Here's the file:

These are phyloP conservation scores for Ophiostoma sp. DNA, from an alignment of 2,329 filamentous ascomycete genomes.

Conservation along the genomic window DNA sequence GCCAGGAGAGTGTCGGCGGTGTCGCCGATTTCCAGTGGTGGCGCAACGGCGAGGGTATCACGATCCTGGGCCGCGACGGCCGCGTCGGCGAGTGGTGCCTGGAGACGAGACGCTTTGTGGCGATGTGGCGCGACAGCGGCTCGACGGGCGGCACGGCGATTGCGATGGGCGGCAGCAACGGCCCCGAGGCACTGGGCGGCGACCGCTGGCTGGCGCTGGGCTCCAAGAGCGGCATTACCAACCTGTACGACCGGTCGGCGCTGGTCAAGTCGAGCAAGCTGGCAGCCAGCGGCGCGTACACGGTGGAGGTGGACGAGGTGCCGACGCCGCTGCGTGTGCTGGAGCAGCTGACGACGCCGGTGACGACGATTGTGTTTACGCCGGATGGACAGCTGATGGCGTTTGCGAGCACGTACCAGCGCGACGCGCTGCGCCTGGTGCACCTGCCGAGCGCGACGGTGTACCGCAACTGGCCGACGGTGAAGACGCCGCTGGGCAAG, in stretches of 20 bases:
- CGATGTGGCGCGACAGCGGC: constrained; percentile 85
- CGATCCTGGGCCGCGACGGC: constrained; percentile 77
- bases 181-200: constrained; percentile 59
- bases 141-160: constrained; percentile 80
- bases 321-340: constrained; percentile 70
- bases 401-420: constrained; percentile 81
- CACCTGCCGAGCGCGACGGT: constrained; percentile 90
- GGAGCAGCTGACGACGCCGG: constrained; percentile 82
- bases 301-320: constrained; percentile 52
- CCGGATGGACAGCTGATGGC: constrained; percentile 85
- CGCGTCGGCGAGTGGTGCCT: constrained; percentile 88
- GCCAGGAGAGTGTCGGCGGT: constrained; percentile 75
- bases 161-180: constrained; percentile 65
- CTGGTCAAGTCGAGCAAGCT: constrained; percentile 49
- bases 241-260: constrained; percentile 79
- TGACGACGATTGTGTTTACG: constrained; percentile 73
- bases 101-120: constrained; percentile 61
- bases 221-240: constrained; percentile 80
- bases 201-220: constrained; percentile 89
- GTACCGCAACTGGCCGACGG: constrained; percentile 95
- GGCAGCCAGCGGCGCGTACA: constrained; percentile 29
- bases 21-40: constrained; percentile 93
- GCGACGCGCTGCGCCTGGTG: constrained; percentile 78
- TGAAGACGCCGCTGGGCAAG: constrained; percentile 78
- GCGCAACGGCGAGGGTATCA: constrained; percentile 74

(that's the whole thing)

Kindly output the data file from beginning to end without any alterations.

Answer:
These are phyloP conservation scores for Ophiostoma sp. DNA, from an alignment of 2,329 filamentous ascomycete genomes.

Conservation along the genomic window DNA sequence GCCAGGAGAGTGTCGGCGGTGTCGCCGATTTCCAGTGGTGGCGCAACGGCGAGGGTATCACGATCCTGGGCCGCGACGGCCGCGTCGGCGAGTGGTGCCTGGAGACGAGACGCTTTGTGGCGATGTGGCGCGACAGCGGCTCGACGGGCGGCACGGCGATTGCGATGGGCGGCAGCAACGGCCCCGAGGCACTGGGCGGCGACCGCTGGCTGGCGCTGGGCTCCAAGAGCGGCATTACCAACCTGTACGACCGGTCGGCGCTGGTCAAGTCGAGCAAGCTGGCAGCCAGCGGCGCGTACACGGTGGAGGTGGACGAGGTGCCGACGCCGCTGCGTGTGCTGGAGCAGCTGACGACGCCGGTGACGACGATTGTGTTTACGCCGGATGGACAGCTGATGGCGTTTGCGAGCACGTACCAGCGCGACGCGCTGCGCCTGGTGCACCTGCCGAGCGCGACGGTGTACCGCAACTGGCCGACGGTGAAGACGCCGCTGGGCAAG, in stretches of 20 bases:
- CGATGTGGCGCGACAGCGGC: constrained; percentile 85
- CGATCCTGGGCCGCGACGGC: constrained; percentile 77
- bases 181-200: constrained; percentile 59
- bases 141-160: constrained; percentile 80
- bases 321-340: constrained; percentile 70
- bases 401-420: constrained; percentile 81
- CACCTGCCGAGCGCGACGGT: constrained; percentile 90
- GGAGCAGCTGACGACGCCGG: constrained; percentile 82
- bases 301-320: constrained; percentile 52
- CCGGATGGACAGCTGATGGC: constrained; percentile 85
- CGCGTCGGCGAGTGGTGCCT: constrained; percentile 88
- GCCAGGAGAGTGTCGGCGGT: constrained; percentile 75
- bases 161-180: constrained; percentile 65
- CTGGTCAAGTCGAGCAAGCT: constrained; percentile 49
- bases 241-260: constrained; percentile 79
- TGACGACGATTGTGTTTACG: constrained; percentile 73
- bases 101-120: constrained; percentile 61
- bases 221-240: constrained; percentile 80
- bases 201-220: constrained; percentile 89
- GTACCGCAACTGGCCGACGG: constrained; percentile 95
- GGCAGCCAGCGGCGCGTACA: constrained; percentile 29
- bases 21-40: constrained; percentile 93
- GCGACGCGCTGCGCCTGGTG: constrained; percentile 78
- TGAAGACGCCGCTGGGCAAG: constrained; percentile 78
- GCGCAACGGCGAGGGTATCA: constrained; percentile 74